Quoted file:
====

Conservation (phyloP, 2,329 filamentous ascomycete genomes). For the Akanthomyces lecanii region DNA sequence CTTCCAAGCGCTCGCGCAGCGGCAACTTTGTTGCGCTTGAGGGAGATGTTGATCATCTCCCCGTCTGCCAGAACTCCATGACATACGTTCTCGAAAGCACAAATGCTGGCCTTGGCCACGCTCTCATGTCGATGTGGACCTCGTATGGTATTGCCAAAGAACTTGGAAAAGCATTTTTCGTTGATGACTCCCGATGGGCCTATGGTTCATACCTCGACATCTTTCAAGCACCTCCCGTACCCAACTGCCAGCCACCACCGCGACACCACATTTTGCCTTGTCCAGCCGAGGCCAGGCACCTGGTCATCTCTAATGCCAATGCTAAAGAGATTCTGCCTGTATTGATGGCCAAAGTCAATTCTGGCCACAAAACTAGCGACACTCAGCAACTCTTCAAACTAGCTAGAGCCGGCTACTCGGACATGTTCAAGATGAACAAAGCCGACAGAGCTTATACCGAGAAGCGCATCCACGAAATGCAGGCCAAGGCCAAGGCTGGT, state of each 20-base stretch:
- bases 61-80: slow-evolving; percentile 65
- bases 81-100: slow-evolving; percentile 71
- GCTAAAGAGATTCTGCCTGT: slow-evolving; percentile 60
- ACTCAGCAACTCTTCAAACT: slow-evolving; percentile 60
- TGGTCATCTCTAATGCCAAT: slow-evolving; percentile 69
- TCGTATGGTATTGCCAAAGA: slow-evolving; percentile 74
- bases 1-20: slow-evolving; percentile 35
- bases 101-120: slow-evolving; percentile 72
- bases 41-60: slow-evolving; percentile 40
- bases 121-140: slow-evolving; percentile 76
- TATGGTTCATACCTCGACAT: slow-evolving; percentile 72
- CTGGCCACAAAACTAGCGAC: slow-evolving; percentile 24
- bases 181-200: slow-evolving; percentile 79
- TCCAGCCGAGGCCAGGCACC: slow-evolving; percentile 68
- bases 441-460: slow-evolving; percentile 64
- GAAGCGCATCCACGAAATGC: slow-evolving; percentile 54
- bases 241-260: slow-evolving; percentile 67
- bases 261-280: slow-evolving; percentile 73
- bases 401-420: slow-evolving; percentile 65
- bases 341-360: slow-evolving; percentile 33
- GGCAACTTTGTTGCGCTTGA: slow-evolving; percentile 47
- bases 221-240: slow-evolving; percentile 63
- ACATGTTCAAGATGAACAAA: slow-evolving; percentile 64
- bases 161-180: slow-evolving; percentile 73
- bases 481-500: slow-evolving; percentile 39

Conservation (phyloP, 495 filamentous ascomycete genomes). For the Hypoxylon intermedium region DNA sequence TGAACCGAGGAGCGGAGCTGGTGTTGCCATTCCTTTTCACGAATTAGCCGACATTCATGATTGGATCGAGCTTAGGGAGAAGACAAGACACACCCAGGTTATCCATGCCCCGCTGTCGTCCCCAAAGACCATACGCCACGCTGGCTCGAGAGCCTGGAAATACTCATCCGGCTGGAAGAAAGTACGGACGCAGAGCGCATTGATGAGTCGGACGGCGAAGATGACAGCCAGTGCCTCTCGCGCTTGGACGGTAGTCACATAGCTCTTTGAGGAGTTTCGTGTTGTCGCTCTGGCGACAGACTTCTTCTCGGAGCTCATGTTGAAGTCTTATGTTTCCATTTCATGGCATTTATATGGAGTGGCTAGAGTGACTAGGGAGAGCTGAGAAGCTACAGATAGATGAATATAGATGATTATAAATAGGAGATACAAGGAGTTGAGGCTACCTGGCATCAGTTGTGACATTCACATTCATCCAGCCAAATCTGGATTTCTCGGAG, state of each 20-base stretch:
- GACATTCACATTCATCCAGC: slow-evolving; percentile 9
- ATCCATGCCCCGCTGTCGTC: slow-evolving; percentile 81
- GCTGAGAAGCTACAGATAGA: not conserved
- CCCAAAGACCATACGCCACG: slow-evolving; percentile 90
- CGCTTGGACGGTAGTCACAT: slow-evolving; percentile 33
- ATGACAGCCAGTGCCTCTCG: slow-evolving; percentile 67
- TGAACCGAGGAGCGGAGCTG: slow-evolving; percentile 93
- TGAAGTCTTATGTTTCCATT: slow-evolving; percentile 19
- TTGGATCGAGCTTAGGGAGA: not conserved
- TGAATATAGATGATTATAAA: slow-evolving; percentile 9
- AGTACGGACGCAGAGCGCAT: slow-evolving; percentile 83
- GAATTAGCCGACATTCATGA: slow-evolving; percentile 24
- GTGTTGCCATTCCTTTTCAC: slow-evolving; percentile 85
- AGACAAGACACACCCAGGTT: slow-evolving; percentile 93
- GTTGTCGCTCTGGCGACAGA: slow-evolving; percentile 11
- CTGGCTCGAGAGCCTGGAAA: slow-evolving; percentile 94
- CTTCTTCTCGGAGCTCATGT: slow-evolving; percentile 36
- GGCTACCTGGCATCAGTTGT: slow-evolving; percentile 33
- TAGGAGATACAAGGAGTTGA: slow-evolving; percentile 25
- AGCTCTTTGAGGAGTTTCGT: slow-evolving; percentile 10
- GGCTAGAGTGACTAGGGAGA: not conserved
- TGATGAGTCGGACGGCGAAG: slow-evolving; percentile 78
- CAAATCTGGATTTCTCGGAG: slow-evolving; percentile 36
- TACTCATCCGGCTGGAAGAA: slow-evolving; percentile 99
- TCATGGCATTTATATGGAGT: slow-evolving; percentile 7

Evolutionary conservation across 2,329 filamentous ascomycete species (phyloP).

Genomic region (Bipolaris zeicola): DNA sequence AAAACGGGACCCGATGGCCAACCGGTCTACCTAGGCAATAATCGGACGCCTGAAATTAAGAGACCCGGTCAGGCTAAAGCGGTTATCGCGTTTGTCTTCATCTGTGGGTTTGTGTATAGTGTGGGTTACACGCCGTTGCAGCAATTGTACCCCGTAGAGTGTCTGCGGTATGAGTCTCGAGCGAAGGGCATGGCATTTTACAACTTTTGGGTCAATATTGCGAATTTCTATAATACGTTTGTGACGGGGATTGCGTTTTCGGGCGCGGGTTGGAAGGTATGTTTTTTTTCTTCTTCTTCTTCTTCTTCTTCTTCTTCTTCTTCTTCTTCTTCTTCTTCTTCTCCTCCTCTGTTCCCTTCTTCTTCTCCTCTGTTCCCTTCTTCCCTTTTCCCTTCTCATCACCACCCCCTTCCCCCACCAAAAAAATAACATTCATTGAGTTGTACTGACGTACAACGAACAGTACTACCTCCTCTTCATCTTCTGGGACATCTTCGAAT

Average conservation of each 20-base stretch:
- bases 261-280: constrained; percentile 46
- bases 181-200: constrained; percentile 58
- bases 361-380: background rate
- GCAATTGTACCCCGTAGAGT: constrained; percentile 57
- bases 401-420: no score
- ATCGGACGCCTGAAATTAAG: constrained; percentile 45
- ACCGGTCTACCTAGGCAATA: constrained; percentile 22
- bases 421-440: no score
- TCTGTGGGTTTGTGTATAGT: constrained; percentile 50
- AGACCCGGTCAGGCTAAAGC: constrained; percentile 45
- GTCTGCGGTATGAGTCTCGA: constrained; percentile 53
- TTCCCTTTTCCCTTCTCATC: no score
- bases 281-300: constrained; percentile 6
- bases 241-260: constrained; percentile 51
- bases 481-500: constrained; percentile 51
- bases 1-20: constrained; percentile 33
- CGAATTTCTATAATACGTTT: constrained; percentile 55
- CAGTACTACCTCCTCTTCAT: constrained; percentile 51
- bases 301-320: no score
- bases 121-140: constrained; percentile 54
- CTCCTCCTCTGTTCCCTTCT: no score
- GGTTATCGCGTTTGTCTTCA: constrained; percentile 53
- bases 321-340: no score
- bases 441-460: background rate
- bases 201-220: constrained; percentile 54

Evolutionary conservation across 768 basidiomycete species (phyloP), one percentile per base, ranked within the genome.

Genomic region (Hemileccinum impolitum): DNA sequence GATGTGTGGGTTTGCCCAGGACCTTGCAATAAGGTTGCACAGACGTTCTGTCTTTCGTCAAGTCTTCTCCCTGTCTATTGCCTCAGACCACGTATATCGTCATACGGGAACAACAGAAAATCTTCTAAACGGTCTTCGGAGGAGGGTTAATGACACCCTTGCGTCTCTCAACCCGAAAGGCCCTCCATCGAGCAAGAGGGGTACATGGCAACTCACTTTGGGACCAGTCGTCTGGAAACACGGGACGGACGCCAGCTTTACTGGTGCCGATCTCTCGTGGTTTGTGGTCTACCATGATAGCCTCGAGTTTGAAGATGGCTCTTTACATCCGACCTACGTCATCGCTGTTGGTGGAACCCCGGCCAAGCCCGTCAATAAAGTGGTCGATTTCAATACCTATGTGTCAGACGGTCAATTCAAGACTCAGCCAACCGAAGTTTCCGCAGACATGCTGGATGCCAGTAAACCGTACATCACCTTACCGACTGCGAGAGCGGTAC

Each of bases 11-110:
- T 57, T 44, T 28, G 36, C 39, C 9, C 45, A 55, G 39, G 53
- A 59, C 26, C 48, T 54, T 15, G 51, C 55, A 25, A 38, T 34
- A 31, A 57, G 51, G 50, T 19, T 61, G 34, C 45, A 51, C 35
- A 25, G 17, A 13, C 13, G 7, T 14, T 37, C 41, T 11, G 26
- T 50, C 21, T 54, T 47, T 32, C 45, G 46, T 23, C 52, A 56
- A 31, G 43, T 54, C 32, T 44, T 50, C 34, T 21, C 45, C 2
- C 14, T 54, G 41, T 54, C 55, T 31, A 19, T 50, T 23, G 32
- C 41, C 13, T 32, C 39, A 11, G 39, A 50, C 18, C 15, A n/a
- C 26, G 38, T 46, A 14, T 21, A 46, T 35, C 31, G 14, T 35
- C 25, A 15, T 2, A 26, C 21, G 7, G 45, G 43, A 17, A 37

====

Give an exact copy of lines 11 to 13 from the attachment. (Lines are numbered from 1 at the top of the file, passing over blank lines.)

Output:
- bases 121-140: slow-evolving; percentile 76
- TATGGTTCATACCTCGACAT: slow-evolving; percentile 72
- CTGGCCACAAAACTAGCGAC: slow-evolving; percentile 24